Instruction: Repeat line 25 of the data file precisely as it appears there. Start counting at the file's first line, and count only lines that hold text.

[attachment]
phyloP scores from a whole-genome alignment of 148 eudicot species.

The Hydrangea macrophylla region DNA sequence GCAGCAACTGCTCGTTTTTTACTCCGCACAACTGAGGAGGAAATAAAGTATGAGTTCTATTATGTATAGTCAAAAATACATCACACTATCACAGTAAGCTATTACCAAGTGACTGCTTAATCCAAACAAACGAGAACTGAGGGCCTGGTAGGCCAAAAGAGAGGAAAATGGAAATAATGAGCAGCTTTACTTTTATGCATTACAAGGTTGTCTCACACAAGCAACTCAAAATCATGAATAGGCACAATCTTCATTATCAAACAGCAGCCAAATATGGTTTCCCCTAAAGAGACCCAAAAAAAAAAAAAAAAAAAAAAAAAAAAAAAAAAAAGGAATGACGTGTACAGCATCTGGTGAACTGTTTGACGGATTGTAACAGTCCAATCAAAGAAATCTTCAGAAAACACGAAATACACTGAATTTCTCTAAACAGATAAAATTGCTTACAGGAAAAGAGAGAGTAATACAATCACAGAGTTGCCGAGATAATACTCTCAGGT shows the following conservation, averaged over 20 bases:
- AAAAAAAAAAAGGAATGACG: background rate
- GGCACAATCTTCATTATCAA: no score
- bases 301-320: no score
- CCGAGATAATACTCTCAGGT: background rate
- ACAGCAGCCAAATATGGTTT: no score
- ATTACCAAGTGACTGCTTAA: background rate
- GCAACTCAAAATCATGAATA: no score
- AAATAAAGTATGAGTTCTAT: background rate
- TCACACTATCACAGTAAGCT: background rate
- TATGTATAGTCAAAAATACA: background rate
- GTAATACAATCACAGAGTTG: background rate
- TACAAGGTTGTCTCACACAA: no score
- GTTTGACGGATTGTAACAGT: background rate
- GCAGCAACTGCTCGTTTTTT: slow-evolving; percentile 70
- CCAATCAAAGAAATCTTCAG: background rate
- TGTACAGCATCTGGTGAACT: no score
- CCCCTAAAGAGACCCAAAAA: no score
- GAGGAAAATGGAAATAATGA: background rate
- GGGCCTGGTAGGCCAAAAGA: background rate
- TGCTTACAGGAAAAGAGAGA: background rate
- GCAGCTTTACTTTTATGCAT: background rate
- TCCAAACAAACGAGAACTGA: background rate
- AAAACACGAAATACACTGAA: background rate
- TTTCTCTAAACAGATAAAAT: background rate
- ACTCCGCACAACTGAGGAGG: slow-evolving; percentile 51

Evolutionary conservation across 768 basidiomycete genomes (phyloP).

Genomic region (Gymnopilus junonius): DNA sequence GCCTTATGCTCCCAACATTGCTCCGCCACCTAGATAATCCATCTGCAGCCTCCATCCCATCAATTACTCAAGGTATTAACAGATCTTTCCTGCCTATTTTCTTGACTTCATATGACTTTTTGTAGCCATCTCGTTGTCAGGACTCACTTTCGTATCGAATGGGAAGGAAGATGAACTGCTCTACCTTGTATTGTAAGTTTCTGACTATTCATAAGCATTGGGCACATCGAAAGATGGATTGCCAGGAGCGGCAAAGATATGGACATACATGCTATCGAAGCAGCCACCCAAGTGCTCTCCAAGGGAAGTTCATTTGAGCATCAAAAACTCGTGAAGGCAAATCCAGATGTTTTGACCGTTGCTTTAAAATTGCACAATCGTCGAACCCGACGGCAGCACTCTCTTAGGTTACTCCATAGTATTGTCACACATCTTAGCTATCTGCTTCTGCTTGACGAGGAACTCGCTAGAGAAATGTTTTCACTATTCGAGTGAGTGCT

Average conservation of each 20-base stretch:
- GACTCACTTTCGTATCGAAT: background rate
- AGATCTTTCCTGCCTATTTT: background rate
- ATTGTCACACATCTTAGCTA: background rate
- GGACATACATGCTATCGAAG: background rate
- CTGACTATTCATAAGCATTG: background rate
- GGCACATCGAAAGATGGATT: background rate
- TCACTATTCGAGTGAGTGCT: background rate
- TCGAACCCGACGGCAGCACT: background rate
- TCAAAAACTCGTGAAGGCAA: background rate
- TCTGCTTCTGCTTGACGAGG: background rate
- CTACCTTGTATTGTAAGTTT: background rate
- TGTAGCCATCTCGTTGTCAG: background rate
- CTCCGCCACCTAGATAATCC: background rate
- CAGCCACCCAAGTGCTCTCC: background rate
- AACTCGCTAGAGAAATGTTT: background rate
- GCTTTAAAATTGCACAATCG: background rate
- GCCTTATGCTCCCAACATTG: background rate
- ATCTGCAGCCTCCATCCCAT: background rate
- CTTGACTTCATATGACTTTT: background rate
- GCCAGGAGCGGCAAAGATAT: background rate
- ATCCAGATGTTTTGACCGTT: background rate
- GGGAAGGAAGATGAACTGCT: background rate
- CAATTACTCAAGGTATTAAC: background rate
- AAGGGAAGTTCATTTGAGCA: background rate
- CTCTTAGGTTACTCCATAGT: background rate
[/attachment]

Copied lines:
- AAAACACGAAATACACTGAA: background rate